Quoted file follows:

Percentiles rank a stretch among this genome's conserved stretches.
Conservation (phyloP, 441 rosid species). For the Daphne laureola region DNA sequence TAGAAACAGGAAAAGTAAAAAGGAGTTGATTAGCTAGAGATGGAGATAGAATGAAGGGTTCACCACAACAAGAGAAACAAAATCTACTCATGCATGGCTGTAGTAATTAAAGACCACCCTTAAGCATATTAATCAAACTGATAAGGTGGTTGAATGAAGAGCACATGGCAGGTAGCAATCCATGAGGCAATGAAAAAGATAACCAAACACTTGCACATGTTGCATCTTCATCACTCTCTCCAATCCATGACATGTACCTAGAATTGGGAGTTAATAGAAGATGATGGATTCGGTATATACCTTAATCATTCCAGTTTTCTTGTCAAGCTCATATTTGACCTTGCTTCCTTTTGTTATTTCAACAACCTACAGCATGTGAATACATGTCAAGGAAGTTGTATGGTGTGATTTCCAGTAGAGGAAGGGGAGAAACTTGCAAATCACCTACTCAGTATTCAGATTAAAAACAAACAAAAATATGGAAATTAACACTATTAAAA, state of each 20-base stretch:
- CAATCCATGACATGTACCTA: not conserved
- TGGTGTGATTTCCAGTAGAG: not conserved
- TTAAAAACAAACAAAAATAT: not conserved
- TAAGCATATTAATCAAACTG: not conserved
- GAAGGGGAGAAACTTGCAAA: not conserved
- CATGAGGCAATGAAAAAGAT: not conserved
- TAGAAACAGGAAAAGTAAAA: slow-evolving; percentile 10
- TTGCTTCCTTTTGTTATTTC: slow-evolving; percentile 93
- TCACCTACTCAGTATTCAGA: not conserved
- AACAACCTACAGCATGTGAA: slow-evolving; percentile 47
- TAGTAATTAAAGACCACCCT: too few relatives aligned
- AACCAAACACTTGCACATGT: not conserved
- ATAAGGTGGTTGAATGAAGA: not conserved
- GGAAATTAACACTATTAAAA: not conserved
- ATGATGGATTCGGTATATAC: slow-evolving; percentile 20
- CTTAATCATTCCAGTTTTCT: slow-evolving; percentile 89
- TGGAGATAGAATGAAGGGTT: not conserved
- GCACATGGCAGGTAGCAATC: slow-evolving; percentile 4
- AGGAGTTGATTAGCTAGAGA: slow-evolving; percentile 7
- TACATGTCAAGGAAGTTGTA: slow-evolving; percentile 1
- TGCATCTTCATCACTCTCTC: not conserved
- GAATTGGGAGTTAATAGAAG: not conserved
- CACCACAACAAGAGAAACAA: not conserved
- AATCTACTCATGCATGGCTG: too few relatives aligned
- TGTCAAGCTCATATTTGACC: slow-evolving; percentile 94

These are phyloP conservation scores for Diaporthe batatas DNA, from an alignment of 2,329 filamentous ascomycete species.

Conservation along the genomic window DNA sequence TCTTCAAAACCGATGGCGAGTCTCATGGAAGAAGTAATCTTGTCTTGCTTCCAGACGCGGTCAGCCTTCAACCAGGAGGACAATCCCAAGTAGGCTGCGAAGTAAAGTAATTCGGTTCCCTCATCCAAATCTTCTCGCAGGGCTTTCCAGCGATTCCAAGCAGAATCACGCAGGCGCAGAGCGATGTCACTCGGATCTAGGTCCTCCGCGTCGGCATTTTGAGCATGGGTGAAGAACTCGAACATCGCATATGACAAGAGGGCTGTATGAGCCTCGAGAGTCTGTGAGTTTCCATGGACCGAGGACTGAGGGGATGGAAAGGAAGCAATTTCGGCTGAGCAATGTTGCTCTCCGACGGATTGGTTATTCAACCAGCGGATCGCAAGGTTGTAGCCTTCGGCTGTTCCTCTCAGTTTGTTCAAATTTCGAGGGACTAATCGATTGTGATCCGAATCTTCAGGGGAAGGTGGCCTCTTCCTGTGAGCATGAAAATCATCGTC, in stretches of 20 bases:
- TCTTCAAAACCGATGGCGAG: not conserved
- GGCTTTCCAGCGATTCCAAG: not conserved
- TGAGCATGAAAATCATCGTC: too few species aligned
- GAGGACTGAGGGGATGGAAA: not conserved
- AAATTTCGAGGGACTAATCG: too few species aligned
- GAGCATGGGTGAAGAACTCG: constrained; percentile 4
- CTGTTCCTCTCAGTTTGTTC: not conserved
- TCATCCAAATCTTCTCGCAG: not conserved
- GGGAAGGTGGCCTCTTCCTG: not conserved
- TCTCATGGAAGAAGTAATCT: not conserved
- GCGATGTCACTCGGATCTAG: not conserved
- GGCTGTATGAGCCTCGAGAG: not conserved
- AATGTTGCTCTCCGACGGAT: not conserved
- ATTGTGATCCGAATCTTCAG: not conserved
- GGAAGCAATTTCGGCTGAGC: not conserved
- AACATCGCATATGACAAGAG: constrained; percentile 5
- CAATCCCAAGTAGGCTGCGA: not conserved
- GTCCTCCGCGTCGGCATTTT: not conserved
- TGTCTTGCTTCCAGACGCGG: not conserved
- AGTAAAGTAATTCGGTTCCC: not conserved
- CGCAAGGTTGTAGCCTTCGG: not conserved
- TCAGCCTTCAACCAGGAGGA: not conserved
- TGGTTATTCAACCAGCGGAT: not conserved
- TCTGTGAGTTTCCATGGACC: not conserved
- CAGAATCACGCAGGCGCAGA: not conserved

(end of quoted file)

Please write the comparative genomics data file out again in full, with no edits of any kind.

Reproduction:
Percentiles rank a stretch among this genome's conserved stretches.
Conservation (phyloP, 441 rosid species). For the Daphne laureola region DNA sequence TAGAAACAGGAAAAGTAAAAAGGAGTTGATTAGCTAGAGATGGAGATAGAATGAAGGGTTCACCACAACAAGAGAAACAAAATCTACTCATGCATGGCTGTAGTAATTAAAGACCACCCTTAAGCATATTAATCAAACTGATAAGGTGGTTGAATGAAGAGCACATGGCAGGTAGCAATCCATGAGGCAATGAAAAAGATAACCAAACACTTGCACATGTTGCATCTTCATCACTCTCTCCAATCCATGACATGTACCTAGAATTGGGAGTTAATAGAAGATGATGGATTCGGTATATACCTTAATCATTCCAGTTTTCTTGTCAAGCTCATATTTGACCTTGCTTCCTTTTGTTATTTCAACAACCTACAGCATGTGAATACATGTCAAGGAAGTTGTATGGTGTGATTTCCAGTAGAGGAAGGGGAGAAACTTGCAAATCACCTACTCAGTATTCAGATTAAAAACAAACAAAAATATGGAAATTAACACTATTAAAA, state of each 20-base stretch:
- CAATCCATGACATGTACCTA: not conserved
- TGGTGTGATTTCCAGTAGAG: not conserved
- TTAAAAACAAACAAAAATAT: not conserved
- TAAGCATATTAATCAAACTG: not conserved
- GAAGGGGAGAAACTTGCAAA: not conserved
- CATGAGGCAATGAAAAAGAT: not conserved
- TAGAAACAGGAAAAGTAAAA: slow-evolving; percentile 10
- TTGCTTCCTTTTGTTATTTC: slow-evolving; percentile 93
- TCACCTACTCAGTATTCAGA: not conserved
- AACAACCTACAGCATGTGAA: slow-evolving; percentile 47
- TAGTAATTAAAGACCACCCT: too few relatives aligned
- AACCAAACACTTGCACATGT: not conserved
- ATAAGGTGGTTGAATGAAGA: not conserved
- GGAAATTAACACTATTAAAA: not conserved
- ATGATGGATTCGGTATATAC: slow-evolving; percentile 20
- CTTAATCATTCCAGTTTTCT: slow-evolving; percentile 89
- TGGAGATAGAATGAAGGGTT: not conserved
- GCACATGGCAGGTAGCAATC: slow-evolving; percentile 4
- AGGAGTTGATTAGCTAGAGA: slow-evolving; percentile 7
- TACATGTCAAGGAAGTTGTA: slow-evolving; percentile 1
- TGCATCTTCATCACTCTCTC: not conserved
- GAATTGGGAGTTAATAGAAG: not conserved
- CACCACAACAAGAGAAACAA: not conserved
- AATCTACTCATGCATGGCTG: too few relatives aligned
- TGTCAAGCTCATATTTGACC: slow-evolving; percentile 94

These are phyloP conservation scores for Diaporthe batatas DNA, from an alignment of 2,329 filamentous ascomycete species.

Conservation along the genomic window DNA sequence TCTTCAAAACCGATGGCGAGTCTCATGGAAGAAGTAATCTTGTCTTGCTTCCAGACGCGGTCAGCCTTCAACCAGGAGGACAATCCCAAGTAGGCTGCGAAGTAAAGTAATTCGGTTCCCTCATCCAAATCTTCTCGCAGGGCTTTCCAGCGATTCCAAGCAGAATCACGCAGGCGCAGAGCGATGTCACTCGGATCTAGGTCCTCCGCGTCGGCATTTTGAGCATGGGTGAAGAACTCGAACATCGCATATGACAAGAGGGCTGTATGAGCCTCGAGAGTCTGTGAGTTTCCATGGACCGAGGACTGAGGGGATGGAAAGGAAGCAATTTCGGCTGAGCAATGTTGCTCTCCGACGGATTGGTTATTCAACCAGCGGATCGCAAGGTTGTAGCCTTCGGCTGTTCCTCTCAGTTTGTTCAAATTTCGAGGGACTAATCGATTGTGATCCGAATCTTCAGGGGAAGGTGGCCTCTTCCTGTGAGCATGAAAATCATCGTC, in stretches of 20 bases:
- TCTTCAAAACCGATGGCGAG: not conserved
- GGCTTTCCAGCGATTCCAAG: not conserved
- TGAGCATGAAAATCATCGTC: too few species aligned
- GAGGACTGAGGGGATGGAAA: not conserved
- AAATTTCGAGGGACTAATCG: too few species aligned
- GAGCATGGGTGAAGAACTCG: constrained; percentile 4
- CTGTTCCTCTCAGTTTGTTC: not conserved
- TCATCCAAATCTTCTCGCAG: not conserved
- GGGAAGGTGGCCTCTTCCTG: not conserved
- TCTCATGGAAGAAGTAATCT: not conserved
- GCGATGTCACTCGGATCTAG: not conserved
- GGCTGTATGAGCCTCGAGAG: not conserved
- AATGTTGCTCTCCGACGGAT: not conserved
- ATTGTGATCCGAATCTTCAG: not conserved
- GGAAGCAATTTCGGCTGAGC: not conserved
- AACATCGCATATGACAAGAG: constrained; percentile 5
- CAATCCCAAGTAGGCTGCGA: not conserved
- GTCCTCCGCGTCGGCATTTT: not conserved
- TGTCTTGCTTCCAGACGCGG: not conserved
- AGTAAAGTAATTCGGTTCCC: not conserved
- CGCAAGGTTGTAGCCTTCGG: not conserved
- TCAGCCTTCAACCAGGAGGA: not conserved
- TGGTTATTCAACCAGCGGAT: not conserved
- TCTGTGAGTTTCCATGGACC: not conserved
- CAGAATCACGCAGGCGCAGA: not conserved